Box 8-2 Test Score Flagging

Flagging is a concern when a nonstandard administration of an assessment—for example, providing accommodations such as extra time or a reader—may have compromised the validity of inferences based on the student's score. Flagging warns the user that the meaning of the score is uncertain.

Flagged scores are typically not accompanied by any descriptive detail about the individual, or even the nature of accommodations offered. Therefore, flagging may not really help users to interpret scores more appropriately. It does, however, confront them with a decision: Should the score be ignored or discounted because of the possibility that accommodations have created unknown distortions? In the case of scores reported for individual students, flagging identifies the individual as having a disability, raising concerns about confidentiality and possible stigma.

When testing technology is able to ensure that accommodations do not confound the measurement of underlying constructs, score notations will be unnecessary. Until then, however, flagging should be used only with the understanding that the need to protect the public and policymakers from misleading information must be weighed against the equally important need to protect student confidentiality and prevent discriminatory uses of testing information.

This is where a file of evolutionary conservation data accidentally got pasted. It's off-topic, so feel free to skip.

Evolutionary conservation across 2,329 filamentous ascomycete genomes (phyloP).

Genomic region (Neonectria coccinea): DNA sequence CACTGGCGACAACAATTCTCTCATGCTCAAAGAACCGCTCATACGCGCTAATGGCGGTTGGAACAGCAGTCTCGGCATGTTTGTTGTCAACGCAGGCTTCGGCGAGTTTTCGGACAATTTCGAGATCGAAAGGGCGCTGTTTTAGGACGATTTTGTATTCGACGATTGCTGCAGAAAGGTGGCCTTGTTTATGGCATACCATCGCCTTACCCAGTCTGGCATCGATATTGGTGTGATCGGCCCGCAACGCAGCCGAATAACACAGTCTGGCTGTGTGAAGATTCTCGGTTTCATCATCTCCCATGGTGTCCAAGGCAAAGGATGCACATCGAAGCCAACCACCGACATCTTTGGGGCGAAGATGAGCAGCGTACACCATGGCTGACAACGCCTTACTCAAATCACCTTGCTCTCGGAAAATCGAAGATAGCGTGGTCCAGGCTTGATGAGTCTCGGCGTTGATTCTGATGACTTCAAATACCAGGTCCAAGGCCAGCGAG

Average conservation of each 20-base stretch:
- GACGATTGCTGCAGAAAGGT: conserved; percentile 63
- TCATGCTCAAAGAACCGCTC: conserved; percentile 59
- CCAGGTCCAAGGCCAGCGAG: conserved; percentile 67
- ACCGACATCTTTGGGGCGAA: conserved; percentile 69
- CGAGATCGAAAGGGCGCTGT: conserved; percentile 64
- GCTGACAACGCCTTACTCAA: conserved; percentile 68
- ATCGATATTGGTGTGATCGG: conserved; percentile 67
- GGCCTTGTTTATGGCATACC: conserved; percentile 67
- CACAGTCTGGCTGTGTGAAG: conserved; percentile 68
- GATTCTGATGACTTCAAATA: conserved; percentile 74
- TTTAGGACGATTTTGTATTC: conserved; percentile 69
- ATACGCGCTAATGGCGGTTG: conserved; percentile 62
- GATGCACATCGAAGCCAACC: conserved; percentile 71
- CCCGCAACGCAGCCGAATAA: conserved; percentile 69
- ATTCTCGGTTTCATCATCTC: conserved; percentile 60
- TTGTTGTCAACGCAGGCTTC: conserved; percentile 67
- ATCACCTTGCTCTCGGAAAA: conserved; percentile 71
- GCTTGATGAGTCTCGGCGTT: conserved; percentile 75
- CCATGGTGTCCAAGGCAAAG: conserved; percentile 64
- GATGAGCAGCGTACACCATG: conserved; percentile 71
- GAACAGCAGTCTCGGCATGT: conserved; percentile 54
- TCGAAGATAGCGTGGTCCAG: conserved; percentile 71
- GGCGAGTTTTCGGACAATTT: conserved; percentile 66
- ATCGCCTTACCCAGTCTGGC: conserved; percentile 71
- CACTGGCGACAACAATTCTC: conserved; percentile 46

SOURCE: National Research Council (1997).

disabilities, is the way in which performance levels are set. A number of new large-scale assessments typically use only a few performance levels, wherein the lowest level is high relative to the average distribution of performance. Consequently, very little information is provided about modest gains by the lowest-performing students, including some students with disabilities. This kind of reporting rubric may also signal that modest improvements are not important unless they bring students above the performance standard. To enable participation of students with disabilities, high-stakes tests should represent performance accurately at all points across a rather broad continuum. This not only implies breadth in terms of difficulty and the content assessed, but also requires that reporting methods provide sufficient and adequate information about all levels of student performance.

New assessment systems are relying heavily on performance assessments, which may decrease the reliability of information about low-achieving



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